hurl
verb (hurled; hurling) Etymology: Middle English Date: 13th century intransitive verb 1. rush, hurtle 2. pitch 5a, b 3. vomit transitive verb 1. to send or thrust with great vigor <
the forces that were to be hurled against the Turks — N. T. Gilroy
>
2. to throw down with violence 3. a. to throw forcefully ; fling <
hurled the manuscript into the fire
>
<
hurled myself over the fence
>
b. pitch 2a 4. to utter with vehemence <
hurled insults at the police
>
Synonyms: see throwhurl nounhurler noun

New Collegiate Dictionary. 2001.

Synonyms:

Look at other dictionaries:

  • Hurl — Hurl, v. t. [imp. & p. p. {Hurled}; p. pr. & vb. n. {Hurling}.] [OE. hurlen, hourlen; prob. contracted fr. OE. hurtlen to hurtle, or probably akin to E. whirl. [root]16. See {Hurtle}.] 1. To send whirling or whizzing through the air; to throw… …   The Collaborative International Dictionary of English

  • hurl — [hə:l US hə:rl] v [Date: 1100 1200; Origin: Probably copying the action] 1.) [T always + adverb/preposition] to throw something with a lot of force, especially because you are angry ▪ Demonstrators were hurling bricks through the windows. ▪ He… …   Dictionary of contemporary English

  • Hurl — Hurl, v. i. 1. To hurl one s self; to go quickly. [R.] [1913 Webster] 2. To perform the act of hurling something; to throw something (at another). [1913 Webster] God shall hurl at him and not spare. Job xxvii. 22 (Rev. Ver. ). [1913 Webster] 3.… …   The Collaborative International Dictionary of English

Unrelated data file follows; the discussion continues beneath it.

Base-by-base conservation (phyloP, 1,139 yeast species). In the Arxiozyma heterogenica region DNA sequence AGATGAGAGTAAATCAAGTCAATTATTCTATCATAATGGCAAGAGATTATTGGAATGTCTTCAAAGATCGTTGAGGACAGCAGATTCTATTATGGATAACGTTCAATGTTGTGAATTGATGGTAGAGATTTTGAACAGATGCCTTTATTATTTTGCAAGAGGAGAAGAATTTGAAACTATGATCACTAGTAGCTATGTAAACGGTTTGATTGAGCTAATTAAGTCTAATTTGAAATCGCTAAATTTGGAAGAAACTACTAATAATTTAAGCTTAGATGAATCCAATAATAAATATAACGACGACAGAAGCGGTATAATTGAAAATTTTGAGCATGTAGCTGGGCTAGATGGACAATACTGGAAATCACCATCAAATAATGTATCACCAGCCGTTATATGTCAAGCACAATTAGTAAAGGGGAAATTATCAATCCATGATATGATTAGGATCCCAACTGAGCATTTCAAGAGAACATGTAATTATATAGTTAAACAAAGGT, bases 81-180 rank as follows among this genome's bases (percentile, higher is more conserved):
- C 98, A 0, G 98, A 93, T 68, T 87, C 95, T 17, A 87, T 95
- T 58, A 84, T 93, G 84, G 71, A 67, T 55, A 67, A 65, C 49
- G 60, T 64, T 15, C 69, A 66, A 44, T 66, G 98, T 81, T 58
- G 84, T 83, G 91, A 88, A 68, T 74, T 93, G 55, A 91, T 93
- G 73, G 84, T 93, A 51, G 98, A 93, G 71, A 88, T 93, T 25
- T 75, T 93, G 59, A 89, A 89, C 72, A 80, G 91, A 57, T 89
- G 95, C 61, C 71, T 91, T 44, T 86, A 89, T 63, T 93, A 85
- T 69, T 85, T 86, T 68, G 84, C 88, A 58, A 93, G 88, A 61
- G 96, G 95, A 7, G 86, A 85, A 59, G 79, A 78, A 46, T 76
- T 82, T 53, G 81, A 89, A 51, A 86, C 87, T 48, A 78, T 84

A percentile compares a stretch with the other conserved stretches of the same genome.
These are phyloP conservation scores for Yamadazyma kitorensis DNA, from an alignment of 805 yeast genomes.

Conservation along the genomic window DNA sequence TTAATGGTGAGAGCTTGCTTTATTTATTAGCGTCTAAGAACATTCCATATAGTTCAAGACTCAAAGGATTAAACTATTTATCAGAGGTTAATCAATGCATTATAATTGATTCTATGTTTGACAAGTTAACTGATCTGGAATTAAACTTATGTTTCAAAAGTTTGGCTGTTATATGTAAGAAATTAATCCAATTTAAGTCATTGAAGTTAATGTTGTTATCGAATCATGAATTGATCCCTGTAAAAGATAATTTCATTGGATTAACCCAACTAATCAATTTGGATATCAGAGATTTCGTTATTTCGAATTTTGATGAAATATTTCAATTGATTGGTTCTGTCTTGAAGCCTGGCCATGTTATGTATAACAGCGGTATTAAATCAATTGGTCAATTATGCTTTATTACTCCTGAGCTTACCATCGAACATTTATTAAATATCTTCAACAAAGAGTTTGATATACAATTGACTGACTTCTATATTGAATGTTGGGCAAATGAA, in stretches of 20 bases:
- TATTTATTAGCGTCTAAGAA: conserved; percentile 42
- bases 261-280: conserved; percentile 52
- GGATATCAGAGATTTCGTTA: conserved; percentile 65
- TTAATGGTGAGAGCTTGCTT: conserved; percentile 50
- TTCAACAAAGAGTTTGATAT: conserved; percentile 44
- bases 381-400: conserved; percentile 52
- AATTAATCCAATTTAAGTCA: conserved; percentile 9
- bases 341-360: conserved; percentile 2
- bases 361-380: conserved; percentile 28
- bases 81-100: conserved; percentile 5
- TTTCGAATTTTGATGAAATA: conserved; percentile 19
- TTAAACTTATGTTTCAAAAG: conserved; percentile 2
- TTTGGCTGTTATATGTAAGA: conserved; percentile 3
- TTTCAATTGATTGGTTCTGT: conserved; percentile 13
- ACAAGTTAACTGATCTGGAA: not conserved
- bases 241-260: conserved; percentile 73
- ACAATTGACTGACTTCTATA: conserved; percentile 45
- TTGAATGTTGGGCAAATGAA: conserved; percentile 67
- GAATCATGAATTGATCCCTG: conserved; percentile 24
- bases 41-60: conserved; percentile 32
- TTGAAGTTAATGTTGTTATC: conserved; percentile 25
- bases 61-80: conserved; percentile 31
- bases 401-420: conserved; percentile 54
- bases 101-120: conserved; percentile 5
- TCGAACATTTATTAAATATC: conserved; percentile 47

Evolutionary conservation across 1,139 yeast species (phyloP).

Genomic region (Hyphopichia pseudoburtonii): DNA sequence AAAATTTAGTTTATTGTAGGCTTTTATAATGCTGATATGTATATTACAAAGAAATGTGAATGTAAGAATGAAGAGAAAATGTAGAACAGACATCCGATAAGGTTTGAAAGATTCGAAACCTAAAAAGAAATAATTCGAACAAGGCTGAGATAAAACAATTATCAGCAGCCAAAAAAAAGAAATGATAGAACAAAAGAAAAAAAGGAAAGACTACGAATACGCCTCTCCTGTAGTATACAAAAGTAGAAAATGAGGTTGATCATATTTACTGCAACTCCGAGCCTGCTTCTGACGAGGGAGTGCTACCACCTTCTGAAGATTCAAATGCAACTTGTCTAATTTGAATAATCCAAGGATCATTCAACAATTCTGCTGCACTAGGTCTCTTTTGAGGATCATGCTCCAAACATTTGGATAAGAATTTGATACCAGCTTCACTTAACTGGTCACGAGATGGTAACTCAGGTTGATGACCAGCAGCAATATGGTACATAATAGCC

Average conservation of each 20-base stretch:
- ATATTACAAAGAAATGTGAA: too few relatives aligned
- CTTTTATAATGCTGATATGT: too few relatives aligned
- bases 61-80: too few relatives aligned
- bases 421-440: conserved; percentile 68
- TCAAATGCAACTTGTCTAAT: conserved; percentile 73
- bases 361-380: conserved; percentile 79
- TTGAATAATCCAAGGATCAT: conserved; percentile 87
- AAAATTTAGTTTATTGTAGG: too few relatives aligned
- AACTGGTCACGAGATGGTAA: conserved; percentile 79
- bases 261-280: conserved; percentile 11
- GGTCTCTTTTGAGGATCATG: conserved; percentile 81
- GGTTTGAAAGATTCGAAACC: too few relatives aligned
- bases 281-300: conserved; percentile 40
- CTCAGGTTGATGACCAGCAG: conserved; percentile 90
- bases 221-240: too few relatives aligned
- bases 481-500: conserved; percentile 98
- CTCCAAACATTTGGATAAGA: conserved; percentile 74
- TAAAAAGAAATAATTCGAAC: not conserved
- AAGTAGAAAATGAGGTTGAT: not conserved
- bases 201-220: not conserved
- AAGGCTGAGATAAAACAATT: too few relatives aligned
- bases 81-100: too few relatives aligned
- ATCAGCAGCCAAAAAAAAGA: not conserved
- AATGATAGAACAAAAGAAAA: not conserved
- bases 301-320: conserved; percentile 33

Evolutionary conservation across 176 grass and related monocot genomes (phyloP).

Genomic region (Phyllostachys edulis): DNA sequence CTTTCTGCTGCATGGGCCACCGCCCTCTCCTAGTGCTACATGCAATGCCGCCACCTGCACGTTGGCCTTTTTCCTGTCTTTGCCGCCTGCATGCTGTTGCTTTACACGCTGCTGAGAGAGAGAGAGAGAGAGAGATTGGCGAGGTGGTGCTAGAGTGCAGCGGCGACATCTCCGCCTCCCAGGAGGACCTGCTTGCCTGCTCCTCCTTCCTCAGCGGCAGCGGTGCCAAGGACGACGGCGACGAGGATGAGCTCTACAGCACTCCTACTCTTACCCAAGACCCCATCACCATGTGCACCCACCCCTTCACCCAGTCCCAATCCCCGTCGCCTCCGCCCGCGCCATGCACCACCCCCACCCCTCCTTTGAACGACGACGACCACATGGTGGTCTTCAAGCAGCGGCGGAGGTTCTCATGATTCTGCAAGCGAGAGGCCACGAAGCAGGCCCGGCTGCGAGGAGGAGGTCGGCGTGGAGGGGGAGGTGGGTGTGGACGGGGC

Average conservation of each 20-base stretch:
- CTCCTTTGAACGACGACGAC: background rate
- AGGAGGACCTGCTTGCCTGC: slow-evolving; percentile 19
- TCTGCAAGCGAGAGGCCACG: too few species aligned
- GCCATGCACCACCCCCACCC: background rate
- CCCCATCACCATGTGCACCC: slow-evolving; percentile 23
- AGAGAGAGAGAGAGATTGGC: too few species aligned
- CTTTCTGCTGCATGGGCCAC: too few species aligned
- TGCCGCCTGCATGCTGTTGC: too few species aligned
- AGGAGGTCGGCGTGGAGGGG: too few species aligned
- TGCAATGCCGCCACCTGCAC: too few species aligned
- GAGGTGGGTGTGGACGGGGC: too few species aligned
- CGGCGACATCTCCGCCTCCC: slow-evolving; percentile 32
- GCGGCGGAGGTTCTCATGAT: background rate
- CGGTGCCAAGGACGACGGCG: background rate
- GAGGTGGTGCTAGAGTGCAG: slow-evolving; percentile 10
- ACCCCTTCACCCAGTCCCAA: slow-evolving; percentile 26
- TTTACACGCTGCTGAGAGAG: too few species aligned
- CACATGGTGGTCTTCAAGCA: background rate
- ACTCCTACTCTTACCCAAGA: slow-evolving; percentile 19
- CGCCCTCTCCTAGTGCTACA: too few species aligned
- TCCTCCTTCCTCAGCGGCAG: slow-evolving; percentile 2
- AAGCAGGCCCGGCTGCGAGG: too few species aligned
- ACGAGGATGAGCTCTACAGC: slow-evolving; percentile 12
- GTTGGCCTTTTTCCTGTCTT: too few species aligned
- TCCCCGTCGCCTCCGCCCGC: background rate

• hurl — hurl·bar·row; hurl·er; hurl·ey; hurl; …   English syllables

  • Hurl — Hurl, n. 1. The act of hurling or throwing with violence; a cast; a fling. Congreve. [1913 Webster] 2. Tumult; riot; hurly burly. [Obs.] Knolles. [1913 Webster] 3. (Hat Manuf.) A table on which fiber is stirred and mixed by beating with a… …   The Collaborative International Dictionary of English

  • Hurl — may refer to:* Hurley (stick) * Slang for vomiting * Hurl!, a reality show airing on G4 …   Wikipedia

  • hurl — (v.) early 13c., hurlen, to run against (each other), come into collision, later throw forcibly (c.1300); rush violently (late 14c.); perhaps related to Low Ger. hurreln to throw, to dash, and E.Fris. hurreln to roar, to bluster. OED suggests all …   Etymology dictionary

  • hurl — [hʉrl] vt. [ME hurlen, prob. of ON echoic orig. as in Dan hurle, to whir, Norw hurla, to buzz] 1. to throw or fling with force or violence 2. to cast down; overthrow 3. to utter vehemently [to hurl insults ] ☆ 4. Baseball Informal to pitch vi …   English World dictionary

  • hurl — index cast (throw), emit, impel, launch (project), project (impel forward), send …   Law dictionary

  • hurl — fling, cast, *throw, pitch, toss, sling Contrasted words: *catch, capture: grasp, clutch, seize, grab, *take …   New Dictionary of Synonyms

  • hurl — [v] throw forcefully bung, cast, chuck, chunk, fire, fling, gun, heave, launch, let fly, lob, peg, pitch, project, propel, send, sling, toss; concept 222 …   New thesaurus

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